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Current issue

ELEKTRO 11/2017 was released on November 6th 2017. Its digital version will be available on November 27th 2017.

Topic: Electrical distribution switchboards and switchboard technology; Rotating electrical machines

Main Article
Analysis of the CFD settings for simulating the temperature field of sinusoidal filter
On-line optimisation of current commutation angles in phases of BLDC motor

SVĚTLO (Light) 5/2017 was released on September 18th 2017. Its digital version will be available on September 18th 2017.

Luminaires and luminous apparatuses
MAYBE STYLE introducing LED design luminaires of German producer Lightnet
TREVOS – new luminaires for industry and offices
How many types of LED panels produces MODUS?
Intelligent LED luminaire RENO PROFI

Interiors lighting
The light in indoor flat interior – questions and answers

Toyota develops high-efficiency ‘free piston’ no-crankshaft combustion engine… to power an EV

07.07.2014 | |

A new free piston engine linear generator (FPEG) from Toyota Central in Maine appeared on YouTube.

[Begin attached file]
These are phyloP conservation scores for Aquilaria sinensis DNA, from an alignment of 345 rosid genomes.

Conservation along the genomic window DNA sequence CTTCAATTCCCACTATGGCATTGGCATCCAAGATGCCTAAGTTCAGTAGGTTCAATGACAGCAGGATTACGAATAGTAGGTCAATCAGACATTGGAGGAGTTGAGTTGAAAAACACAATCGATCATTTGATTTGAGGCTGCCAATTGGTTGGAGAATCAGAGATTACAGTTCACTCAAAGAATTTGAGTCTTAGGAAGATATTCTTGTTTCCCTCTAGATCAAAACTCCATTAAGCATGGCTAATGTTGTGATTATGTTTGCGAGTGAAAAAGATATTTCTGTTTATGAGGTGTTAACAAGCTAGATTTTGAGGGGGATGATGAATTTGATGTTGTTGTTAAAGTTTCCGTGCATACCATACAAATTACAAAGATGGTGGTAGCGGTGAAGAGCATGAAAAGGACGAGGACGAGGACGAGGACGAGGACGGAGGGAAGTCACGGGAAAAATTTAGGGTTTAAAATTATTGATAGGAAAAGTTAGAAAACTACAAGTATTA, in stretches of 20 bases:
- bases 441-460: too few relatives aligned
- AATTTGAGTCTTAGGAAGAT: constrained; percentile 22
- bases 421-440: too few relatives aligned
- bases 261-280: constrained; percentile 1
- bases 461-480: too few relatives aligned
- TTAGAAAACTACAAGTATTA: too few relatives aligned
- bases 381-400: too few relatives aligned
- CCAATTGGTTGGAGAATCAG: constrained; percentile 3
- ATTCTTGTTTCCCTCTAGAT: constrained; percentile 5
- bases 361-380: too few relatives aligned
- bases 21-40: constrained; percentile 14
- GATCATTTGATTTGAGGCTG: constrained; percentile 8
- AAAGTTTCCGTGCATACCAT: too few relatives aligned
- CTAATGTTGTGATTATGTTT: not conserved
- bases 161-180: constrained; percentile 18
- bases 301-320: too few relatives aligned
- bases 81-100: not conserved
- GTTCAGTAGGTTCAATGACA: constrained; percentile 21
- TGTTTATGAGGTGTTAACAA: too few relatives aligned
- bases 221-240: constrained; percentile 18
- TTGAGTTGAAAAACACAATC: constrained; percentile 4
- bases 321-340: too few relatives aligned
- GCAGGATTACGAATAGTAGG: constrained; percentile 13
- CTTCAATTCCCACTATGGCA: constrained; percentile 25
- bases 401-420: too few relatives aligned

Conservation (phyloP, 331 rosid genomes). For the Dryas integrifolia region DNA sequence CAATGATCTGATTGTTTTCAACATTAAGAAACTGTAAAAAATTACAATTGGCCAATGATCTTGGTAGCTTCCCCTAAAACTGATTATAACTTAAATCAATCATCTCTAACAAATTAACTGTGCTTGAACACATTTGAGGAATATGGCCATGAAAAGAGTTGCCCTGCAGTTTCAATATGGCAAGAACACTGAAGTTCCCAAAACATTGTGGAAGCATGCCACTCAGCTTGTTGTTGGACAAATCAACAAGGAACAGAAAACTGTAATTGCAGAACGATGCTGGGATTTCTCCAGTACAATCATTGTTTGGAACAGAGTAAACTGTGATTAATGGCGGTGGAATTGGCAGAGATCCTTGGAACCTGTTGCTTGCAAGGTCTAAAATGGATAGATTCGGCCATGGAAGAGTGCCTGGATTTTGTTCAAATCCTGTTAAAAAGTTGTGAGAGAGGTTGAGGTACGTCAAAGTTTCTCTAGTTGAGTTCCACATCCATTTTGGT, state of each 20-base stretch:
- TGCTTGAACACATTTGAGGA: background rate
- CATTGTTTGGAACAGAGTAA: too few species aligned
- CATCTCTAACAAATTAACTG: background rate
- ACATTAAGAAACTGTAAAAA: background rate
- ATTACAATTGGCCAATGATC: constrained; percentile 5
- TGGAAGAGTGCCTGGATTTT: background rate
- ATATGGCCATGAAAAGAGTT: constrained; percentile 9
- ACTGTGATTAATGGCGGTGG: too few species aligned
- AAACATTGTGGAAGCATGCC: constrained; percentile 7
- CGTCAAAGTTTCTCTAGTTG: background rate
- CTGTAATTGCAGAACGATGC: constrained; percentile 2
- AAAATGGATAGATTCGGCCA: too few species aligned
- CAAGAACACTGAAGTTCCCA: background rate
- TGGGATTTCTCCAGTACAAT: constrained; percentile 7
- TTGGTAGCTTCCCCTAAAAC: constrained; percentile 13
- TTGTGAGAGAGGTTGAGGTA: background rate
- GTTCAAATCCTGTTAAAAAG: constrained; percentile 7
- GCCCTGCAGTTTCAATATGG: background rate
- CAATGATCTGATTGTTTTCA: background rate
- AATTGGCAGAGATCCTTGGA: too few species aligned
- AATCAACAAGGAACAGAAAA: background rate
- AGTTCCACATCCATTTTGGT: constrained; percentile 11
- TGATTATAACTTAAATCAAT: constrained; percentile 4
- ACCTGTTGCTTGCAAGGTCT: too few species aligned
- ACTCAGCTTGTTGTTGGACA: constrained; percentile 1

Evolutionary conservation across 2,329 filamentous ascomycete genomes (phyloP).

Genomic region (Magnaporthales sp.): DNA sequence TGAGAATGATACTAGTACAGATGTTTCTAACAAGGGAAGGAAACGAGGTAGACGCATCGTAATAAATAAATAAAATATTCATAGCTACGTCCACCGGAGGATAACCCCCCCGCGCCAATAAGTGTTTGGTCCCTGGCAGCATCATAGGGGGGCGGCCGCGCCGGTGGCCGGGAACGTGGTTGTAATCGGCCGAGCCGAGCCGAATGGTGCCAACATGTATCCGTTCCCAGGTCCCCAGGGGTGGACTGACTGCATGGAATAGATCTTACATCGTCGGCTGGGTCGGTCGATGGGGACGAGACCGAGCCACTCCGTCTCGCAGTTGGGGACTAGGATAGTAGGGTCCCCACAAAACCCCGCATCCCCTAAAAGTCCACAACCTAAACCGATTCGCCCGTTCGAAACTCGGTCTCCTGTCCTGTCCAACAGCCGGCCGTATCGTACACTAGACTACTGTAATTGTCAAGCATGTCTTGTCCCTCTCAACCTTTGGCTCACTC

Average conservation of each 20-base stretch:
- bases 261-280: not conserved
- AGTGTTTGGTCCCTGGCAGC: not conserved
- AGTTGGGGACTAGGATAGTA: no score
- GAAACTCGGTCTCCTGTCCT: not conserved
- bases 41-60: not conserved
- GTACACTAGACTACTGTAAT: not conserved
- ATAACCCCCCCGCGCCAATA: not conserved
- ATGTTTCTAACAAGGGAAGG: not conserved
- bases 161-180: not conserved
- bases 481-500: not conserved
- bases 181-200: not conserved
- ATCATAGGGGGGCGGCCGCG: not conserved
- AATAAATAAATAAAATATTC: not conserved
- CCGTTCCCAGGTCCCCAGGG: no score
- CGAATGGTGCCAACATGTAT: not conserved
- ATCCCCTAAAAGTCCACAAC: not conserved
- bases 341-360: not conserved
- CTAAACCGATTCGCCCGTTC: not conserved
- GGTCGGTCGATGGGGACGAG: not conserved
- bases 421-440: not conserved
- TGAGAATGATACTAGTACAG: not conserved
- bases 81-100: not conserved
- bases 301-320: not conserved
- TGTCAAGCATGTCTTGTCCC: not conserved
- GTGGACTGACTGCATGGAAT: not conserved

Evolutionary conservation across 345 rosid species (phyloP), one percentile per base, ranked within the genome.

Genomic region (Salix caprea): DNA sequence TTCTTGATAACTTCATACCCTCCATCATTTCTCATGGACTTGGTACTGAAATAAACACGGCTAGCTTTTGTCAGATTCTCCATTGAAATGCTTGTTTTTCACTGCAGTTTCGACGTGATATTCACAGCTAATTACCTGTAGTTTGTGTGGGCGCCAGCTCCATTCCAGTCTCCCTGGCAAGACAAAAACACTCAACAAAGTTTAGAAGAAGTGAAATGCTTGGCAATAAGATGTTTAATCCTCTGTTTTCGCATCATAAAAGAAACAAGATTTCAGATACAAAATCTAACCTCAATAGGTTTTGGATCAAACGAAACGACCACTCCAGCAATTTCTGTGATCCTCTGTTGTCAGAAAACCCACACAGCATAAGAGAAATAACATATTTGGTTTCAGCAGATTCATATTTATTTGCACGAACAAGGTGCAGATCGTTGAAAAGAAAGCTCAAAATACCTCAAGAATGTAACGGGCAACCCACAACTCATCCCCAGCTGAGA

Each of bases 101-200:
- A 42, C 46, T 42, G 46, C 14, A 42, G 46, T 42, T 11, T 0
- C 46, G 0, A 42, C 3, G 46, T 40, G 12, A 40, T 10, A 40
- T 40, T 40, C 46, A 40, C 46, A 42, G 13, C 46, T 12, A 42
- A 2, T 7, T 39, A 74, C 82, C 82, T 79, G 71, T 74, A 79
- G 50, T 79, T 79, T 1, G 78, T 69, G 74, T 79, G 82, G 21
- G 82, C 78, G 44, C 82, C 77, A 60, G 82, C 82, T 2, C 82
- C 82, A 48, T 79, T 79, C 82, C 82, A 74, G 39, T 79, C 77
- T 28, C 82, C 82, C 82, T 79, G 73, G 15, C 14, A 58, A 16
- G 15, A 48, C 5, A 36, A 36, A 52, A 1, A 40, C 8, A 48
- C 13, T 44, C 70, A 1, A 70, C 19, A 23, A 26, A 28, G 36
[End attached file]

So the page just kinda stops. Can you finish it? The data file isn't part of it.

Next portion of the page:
The piston is called “free” because there is no crankshaft. On its power stroke, the piston dumps its kinetic energy into the fixed windings which surround it, generating a shot of three-phase AC electricity. It can be run sparkless through a diesel cycle or run on standard gasoline. What has folks excited is the claimed thermal efficiency for the device — at 42% it blows away the engines used in cars today. Toyota’s demo engine, just 8 inches around and 2 feet long, was able to generate 15 hp. A two-cylinder model would be self-balancing and have much reduced vibration.

Not surprisingly, the valves are electrically operated and can therefore be better used to fine-tune the power delivery through the full range of the stroke. Speaking of strokes, the video indicates a two-stroke design, which might present a few problems for a road-worthy design. For one thing, emissions would be suspect. Nonetheless Toyota imagines that a twin unit design pumping out 20 kW could power a light electric vehicle at a cruise speed of 120 kph (75 mph).
 

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